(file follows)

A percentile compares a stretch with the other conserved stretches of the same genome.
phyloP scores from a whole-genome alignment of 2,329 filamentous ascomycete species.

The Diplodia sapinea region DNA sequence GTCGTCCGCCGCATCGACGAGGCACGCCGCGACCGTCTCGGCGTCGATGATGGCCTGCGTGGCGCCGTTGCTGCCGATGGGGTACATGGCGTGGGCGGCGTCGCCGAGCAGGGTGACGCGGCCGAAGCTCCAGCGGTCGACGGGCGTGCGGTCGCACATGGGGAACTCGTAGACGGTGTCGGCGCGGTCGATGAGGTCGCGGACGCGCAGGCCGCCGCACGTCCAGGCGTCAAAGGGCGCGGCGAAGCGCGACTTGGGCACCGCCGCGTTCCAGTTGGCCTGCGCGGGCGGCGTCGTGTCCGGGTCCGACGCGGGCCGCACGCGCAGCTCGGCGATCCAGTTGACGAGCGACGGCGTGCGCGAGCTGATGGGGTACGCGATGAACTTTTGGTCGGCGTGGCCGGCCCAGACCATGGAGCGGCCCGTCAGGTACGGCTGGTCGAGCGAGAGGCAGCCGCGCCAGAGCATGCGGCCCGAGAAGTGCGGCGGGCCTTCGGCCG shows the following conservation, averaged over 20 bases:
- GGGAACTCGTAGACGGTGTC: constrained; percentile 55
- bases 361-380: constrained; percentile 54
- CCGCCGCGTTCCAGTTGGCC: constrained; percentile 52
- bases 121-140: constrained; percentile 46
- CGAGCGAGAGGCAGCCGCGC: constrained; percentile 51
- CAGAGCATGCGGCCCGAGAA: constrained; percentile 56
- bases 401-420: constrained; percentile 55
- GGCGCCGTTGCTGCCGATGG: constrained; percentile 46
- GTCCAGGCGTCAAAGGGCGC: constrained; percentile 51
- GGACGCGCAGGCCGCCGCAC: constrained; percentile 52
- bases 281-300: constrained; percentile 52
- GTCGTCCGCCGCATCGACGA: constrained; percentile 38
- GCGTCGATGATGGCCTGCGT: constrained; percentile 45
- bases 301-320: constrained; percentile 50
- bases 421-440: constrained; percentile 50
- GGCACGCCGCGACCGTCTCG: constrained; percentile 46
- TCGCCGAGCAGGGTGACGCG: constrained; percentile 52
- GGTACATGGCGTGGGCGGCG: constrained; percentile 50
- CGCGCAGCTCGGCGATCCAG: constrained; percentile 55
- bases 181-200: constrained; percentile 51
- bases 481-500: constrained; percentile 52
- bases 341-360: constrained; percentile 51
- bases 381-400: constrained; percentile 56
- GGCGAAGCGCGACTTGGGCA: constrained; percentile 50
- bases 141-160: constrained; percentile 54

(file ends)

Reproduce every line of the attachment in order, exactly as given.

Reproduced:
A percentile compares a stretch with the other conserved stretches of the same genome.
phyloP scores from a whole-genome alignment of 2,329 filamentous ascomycete species.

The Diplodia sapinea region DNA sequence GTCGTCCGCCGCATCGACGAGGCACGCCGCGACCGTCTCGGCGTCGATGATGGCCTGCGTGGCGCCGTTGCTGCCGATGGGGTACATGGCGTGGGCGGCGTCGCCGAGCAGGGTGACGCGGCCGAAGCTCCAGCGGTCGACGGGCGTGCGGTCGCACATGGGGAACTCGTAGACGGTGTCGGCGCGGTCGATGAGGTCGCGGACGCGCAGGCCGCCGCACGTCCAGGCGTCAAAGGGCGCGGCGAAGCGCGACTTGGGCACCGCCGCGTTCCAGTTGGCCTGCGCGGGCGGCGTCGTGTCCGGGTCCGACGCGGGCCGCACGCGCAGCTCGGCGATCCAGTTGACGAGCGACGGCGTGCGCGAGCTGATGGGGTACGCGATGAACTTTTGGTCGGCGTGGCCGGCCCAGACCATGGAGCGGCCCGTCAGGTACGGCTGGTCGAGCGAGAGGCAGCCGCGCCAGAGCATGCGGCCCGAGAAGTGCGGCGGGCCTTCGGCCG shows the following conservation, averaged over 20 bases:
- GGGAACTCGTAGACGGTGTC: constrained; percentile 55
- bases 361-380: constrained; percentile 54
- CCGCCGCGTTCCAGTTGGCC: constrained; percentile 52
- bases 121-140: constrained; percentile 46
- CGAGCGAGAGGCAGCCGCGC: constrained; percentile 51
- CAGAGCATGCGGCCCGAGAA: constrained; percentile 56
- bases 401-420: constrained; percentile 55
- GGCGCCGTTGCTGCCGATGG: constrained; percentile 46
- GTCCAGGCGTCAAAGGGCGC: constrained; percentile 51
- GGACGCGCAGGCCGCCGCAC: constrained; percentile 52
- bases 281-300: constrained; percentile 52
- GTCGTCCGCCGCATCGACGA: constrained; percentile 38
- GCGTCGATGATGGCCTGCGT: constrained; percentile 45
- bases 301-320: constrained; percentile 50
- bases 421-440: constrained; percentile 50
- GGCACGCCGCGACCGTCTCG: constrained; percentile 46
- TCGCCGAGCAGGGTGACGCG: constrained; percentile 52
- GGTACATGGCGTGGGCGGCG: constrained; percentile 50
- CGCGCAGCTCGGCGATCCAG: constrained; percentile 55
- bases 181-200: constrained; percentile 51
- bases 481-500: constrained; percentile 52
- bases 341-360: constrained; percentile 51
- bases 381-400: constrained; percentile 56
- GGCGAAGCGCGACTTGGGCA: constrained; percentile 50
- bases 141-160: constrained; percentile 54